License mess avoided | Dec. 8, editorial
Tax collectors do job efficiently
As Pinellas County tax collector, I applaud the Florida Department of Highway Safety and Motor Vehicles for backing away from its plan to outsource the issuance and delivery of license plates to a private vendor. I would like to thank Gov. Rick Scott and our Cabinet officials for helping to stop a plan that was headed in the wrong direction from the start.
While I agree with department executive director Julie Jones' stated goal of saving the state money, there is no evidence — or even a solid projection — that shows outsourcing would be cheaper than the current model of using tax collectors to distribute license plates. Furthermore, there are serious accountability questions about handing over motor vehicle database information to a private firm. Tax collectors have been successfully managing inventories and issuing plates for decades. Our system is efficient and accountable. We provide same-day services in our offices, along with convenient Internet and mail options for license plate renewals.
I have heard from a number of Tampa Bay residents lately, and many are concerned with the state's push to privatize services without proving a real benefit. In the case of license plates, I want to ensure we don't make unnecessary changes to a system that already functions well. I look forward to working with the highway and motor vehicles department to do what is in the best interest of our state.
Diane Nelson, Pinellas County tax collector; vice president, Florida Tax Collectors Association
State nears gun milestone | Dec. 13
This article about the number of gun permits issued by the state of Florida didn't address some important issues.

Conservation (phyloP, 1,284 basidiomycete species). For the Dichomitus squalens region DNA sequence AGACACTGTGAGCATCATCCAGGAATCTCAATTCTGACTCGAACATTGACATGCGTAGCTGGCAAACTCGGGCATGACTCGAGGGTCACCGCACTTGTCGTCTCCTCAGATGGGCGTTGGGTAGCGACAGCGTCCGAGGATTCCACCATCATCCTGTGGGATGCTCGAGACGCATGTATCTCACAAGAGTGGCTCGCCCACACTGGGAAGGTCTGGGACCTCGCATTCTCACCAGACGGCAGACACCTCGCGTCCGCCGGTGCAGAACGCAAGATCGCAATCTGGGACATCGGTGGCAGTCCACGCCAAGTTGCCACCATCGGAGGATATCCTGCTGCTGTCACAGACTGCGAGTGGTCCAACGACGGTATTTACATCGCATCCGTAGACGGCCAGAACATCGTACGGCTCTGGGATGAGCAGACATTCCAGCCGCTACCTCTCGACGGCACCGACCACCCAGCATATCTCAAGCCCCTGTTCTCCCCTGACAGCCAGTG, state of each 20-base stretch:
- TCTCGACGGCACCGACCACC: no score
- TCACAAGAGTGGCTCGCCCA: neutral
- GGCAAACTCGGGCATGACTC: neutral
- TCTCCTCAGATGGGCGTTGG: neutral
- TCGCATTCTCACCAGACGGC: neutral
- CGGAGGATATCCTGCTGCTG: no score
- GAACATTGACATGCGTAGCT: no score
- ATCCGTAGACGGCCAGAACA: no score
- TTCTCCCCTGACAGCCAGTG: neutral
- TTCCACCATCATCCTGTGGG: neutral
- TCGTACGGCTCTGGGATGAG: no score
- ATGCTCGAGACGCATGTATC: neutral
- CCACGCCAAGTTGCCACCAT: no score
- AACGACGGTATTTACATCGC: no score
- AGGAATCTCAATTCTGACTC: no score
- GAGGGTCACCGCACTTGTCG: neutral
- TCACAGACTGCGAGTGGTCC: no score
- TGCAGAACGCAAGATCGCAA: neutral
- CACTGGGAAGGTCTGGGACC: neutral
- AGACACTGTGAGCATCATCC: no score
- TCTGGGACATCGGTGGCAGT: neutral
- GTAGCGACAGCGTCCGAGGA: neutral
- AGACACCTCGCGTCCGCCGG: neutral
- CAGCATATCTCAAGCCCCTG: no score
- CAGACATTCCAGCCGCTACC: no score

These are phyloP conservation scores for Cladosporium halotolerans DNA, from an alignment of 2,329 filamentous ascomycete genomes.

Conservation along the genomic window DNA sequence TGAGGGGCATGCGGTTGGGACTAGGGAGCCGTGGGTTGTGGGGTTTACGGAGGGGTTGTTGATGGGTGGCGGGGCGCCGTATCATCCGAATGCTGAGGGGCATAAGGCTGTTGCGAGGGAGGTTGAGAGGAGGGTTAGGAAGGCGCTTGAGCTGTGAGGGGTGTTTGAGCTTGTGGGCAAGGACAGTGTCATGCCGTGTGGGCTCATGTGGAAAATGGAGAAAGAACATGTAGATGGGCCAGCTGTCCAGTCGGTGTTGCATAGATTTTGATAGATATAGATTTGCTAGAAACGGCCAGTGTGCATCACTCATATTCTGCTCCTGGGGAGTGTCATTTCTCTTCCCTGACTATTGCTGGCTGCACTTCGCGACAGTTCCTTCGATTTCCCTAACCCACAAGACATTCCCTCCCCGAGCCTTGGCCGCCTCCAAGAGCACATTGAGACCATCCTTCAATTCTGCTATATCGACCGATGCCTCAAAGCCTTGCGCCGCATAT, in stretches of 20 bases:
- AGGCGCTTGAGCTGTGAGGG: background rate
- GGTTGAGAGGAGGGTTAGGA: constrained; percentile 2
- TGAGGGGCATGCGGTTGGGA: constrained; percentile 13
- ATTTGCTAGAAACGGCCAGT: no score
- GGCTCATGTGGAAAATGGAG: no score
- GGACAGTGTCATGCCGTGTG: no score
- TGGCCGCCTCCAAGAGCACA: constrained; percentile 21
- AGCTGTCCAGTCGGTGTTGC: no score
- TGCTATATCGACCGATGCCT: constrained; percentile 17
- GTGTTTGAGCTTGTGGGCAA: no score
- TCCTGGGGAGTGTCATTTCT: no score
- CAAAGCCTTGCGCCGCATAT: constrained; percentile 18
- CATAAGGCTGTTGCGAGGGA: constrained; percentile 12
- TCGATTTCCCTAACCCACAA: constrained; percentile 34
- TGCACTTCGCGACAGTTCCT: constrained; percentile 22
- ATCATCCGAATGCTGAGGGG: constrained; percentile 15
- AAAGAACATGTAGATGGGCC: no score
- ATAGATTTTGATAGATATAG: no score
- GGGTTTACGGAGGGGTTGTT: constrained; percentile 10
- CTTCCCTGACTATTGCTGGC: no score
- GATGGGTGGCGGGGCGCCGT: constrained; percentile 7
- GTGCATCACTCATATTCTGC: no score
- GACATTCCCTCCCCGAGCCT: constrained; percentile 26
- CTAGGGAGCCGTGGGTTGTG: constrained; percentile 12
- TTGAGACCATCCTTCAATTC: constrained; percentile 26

How many gun crimes in the state are being committed by persons who have legally obtained a gun permit? The article alludes to a couple of cases involving "stand your ground" incidents, but I seldom pick up the morning paper without reading about a holdup, home invasion or drive-by shooting committed by a felon with numerous prior arrests. By law, these individuals could not and would not obtain a permit.
Also, looking at the Florida violent crime statistics from 1987 to present, is there a correlation between the changes in the gun laws and the decline in the violent crime rate? Legally obtained guns and gun permits are not the problem. If you look at places with the strictest gun laws, like Chicago, you find very high gun crime and murder rates. Do strict gun laws work? Apparently not.
Joe Wareham, Tierra Verde
Boy, 15, shot accidentally | Dec. 13
Don't call it an accident
There is nothing accidental when one child points a loaded gun at another and fires. Newspapers continue to use euphemistic terminology, like "accidentally went off," when reporting these shootings. Guns do exactly what they are designed to do. They fire bullets when the person holding the gun pulls the trigger.
Your reporters leave the readers with the misconception that guns randomly discharge on their own. I am sure whoever pulled the trigger meant no malice, but it was no accident. Accidents are random and hard to prevent. This shooting was completely preventable.